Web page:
Contractors' Questions: How to cut tax and other costs when setting up?
Contractor’s Question: Is there much difference between the sole trader and limited company routes in terms of the allowable expenses and the ways to cut the business’s running costs or the tax liabilities that would arise? Also with my Plan B in mind, I wonder if there are any savings, in terms of costs or tax, that newcomers to ‘going it alone’ tend to overlook that I should be able to extract?
Expert’s Answer: With the sole trader model, many individuals pay out money on allowable expenses but fail to keep the receipts. Wrongly, they then expect HM Revenue & Customs to grant an allowance based on ‘best recollection.’ Don’t expect this – be certain and safe by keeping the relevant receipts and documentation.
Depending on where you will be working as a freelance consultant, get into the habit of keeping a mileage log. Alongside the standard rate and distance ratios when on the road, remember that travel on site is also allowable. I have seen some workers who regularly travel about 15 miles a day on site. It's not widespread but such on-site travel, and the associated relief, is not affected by the 24-month rule.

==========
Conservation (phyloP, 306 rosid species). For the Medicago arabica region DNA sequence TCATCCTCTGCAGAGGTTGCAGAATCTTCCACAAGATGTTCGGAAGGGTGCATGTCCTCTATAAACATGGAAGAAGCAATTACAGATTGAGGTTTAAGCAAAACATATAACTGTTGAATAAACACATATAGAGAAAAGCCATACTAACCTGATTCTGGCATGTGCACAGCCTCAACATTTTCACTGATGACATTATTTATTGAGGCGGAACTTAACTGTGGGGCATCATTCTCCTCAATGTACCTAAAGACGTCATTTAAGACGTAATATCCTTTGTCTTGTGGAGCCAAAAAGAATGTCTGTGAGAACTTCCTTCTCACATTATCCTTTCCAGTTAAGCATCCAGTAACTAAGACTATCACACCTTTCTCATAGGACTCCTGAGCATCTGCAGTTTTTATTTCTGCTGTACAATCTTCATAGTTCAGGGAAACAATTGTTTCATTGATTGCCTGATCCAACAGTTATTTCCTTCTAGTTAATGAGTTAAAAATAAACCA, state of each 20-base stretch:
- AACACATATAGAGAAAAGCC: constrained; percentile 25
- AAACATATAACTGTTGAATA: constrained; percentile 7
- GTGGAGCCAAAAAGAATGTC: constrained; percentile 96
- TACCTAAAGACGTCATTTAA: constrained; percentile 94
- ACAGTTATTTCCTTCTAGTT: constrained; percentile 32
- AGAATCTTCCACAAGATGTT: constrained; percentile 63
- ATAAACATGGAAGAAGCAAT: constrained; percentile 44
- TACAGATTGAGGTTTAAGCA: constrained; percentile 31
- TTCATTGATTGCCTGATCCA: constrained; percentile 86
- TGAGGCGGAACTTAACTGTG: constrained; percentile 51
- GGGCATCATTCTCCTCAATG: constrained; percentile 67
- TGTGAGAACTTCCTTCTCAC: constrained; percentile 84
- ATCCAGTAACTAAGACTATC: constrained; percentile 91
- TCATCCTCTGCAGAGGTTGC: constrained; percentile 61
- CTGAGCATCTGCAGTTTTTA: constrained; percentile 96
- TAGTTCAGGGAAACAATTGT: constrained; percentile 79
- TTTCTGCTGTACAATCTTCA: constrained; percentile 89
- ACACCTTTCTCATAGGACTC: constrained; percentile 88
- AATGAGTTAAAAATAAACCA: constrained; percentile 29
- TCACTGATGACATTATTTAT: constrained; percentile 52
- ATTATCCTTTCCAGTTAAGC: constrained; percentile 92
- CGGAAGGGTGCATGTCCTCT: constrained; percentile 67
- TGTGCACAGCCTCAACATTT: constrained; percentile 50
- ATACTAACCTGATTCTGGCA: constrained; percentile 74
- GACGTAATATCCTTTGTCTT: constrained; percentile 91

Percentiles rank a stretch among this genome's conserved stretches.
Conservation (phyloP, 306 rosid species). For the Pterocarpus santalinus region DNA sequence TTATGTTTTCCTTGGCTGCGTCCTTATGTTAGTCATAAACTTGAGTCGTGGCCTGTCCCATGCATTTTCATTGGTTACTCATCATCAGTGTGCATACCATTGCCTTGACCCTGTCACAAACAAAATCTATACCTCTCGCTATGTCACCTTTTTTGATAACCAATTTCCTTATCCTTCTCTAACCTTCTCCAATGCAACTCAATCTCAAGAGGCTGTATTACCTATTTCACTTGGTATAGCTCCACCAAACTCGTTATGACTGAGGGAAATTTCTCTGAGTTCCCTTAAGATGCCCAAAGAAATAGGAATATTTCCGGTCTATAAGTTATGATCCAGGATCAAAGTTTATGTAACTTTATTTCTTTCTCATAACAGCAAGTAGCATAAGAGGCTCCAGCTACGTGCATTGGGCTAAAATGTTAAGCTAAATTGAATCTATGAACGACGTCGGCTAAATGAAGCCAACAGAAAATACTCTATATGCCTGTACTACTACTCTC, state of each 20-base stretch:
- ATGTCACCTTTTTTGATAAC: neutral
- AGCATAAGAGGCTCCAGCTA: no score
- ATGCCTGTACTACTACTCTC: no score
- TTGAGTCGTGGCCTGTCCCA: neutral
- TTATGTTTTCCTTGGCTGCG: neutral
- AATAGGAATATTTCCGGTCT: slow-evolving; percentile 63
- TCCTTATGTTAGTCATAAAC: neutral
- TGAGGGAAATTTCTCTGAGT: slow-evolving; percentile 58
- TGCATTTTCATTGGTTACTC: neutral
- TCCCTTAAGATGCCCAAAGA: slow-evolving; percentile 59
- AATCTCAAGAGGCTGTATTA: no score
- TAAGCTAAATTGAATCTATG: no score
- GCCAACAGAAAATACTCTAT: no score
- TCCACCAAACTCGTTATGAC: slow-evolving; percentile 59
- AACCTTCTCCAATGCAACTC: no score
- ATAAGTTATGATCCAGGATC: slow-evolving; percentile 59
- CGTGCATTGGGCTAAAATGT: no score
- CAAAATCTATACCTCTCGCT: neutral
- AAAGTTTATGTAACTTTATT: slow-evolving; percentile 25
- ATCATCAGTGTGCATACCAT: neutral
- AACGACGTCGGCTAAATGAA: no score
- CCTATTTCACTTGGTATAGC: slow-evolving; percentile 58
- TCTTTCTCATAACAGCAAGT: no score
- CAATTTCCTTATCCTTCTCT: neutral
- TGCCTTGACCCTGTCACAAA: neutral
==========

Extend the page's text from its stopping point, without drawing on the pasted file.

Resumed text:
Now let’s turn to a limited company. Having incorporated your business, it is probably in your best interests to be registered for VAT - and the simplest method, potentially with a tax saving, is to use the Flat Rate scheme.
But when limited company owners ask me, ‘What can I claim?’ I throw a question back – ‘What do you spend?’ The point here is that you are not going to get something for nothing, so analyse what you spend and then apply the tests to see whether it is allowable.
The test for allowable expenditure is less strict for the company than for the employee. For an employee, it is “wholly exclusively and necessarily in the performance of the duties of the employment”, whereas for the company it is “wholly and exclusively for the purpose of the trade”, which is an easier test to pass.
The expert was Bob, the retired tax inspector.